Now give that fret a somewhat ungentle tap and test again. Remove the strings and file the fret down only if you cannot get it better seated. Then check the 2-3-4 fret, and so on up the fretboard, choosing smaller squares so the blade only crosses three frets at a time. If you don't have a square small enough to fit across only three frets at the top end, use a single-edge razor blade for a straight-edge or some other known and trusted straight edge (ground and polished machine lathe tool bits, for instance). I would not trust aluminum bar to be straight for this purpos, due to how it is formed.After you're sure the frets are all level, you're ready to see how low you can get that saddle.

Begin by replacing the saddle with the shank of a drill bit 1/64" less in diameter than its height, and tune the bass string to concert pitch, and check at each fret for buzzes. Don't worry about getting the saddle placement right during this. Keep reducing the diameter of your temporary saddle until you find some buzzes happening. Make sure the buzz isn't coming from just one fret that may be still a bit high. If you're getting buzzes from more than one fret, you now know that the saddle has to be at least 1/64" higher than that drill bit.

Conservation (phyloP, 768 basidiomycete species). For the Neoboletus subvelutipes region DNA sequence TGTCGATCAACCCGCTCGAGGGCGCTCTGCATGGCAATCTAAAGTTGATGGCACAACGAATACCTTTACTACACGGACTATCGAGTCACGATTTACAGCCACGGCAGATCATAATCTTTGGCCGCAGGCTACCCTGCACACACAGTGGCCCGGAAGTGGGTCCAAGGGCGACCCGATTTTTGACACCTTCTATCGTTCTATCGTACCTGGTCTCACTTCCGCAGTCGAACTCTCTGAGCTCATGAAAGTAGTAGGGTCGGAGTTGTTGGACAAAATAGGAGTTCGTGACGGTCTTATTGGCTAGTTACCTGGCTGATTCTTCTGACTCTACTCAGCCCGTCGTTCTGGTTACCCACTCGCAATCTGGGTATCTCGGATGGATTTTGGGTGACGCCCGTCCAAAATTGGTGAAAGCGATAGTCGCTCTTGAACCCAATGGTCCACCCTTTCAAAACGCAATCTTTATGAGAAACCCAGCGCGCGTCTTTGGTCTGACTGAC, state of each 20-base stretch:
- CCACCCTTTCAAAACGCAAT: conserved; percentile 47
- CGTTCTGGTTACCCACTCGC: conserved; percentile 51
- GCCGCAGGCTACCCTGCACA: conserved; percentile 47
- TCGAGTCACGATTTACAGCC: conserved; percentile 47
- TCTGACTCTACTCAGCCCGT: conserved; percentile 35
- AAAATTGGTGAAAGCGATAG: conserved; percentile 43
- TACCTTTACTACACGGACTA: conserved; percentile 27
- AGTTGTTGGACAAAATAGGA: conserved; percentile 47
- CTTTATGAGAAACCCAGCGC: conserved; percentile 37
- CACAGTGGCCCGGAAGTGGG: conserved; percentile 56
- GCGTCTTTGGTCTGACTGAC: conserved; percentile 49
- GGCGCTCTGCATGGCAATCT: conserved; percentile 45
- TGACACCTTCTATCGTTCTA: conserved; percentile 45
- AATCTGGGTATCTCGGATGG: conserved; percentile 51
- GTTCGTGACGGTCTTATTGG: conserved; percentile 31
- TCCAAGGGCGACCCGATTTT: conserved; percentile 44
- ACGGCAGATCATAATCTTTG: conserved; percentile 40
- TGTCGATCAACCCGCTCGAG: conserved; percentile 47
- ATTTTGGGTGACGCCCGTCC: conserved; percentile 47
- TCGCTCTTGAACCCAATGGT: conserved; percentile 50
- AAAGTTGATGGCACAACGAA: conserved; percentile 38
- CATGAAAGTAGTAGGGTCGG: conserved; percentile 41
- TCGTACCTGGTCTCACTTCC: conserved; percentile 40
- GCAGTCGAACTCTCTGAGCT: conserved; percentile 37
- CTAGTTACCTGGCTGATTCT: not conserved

I like to shave floating saddles to height by putting a small plane upside down in a vice and using it as a one-blade jointer planer. You can get real fine shavings off and easily keep the bottom of the saddle straight. (By the way, make sure the area where the saddle is going to sit is flat before you start any of this work! A rocking saddle will rob the dulcimer of sound.)


updated by @dwain-wilder: 01/31/23 02:30:24AM
Bill Robison
Bill Robison
@bill-robison
last year
36 posts

Dwain

I think you are spot on with your guess. I need to get the bridge adjusted a little lower but changing that to the back side puts it very close to Equal temperment.   I could not see the obvious, I was getting pretty frustrated!  Thank you

Bill R

Dwain Wilder
Dwain Wilder
@dwain-wilder
last year
61 posts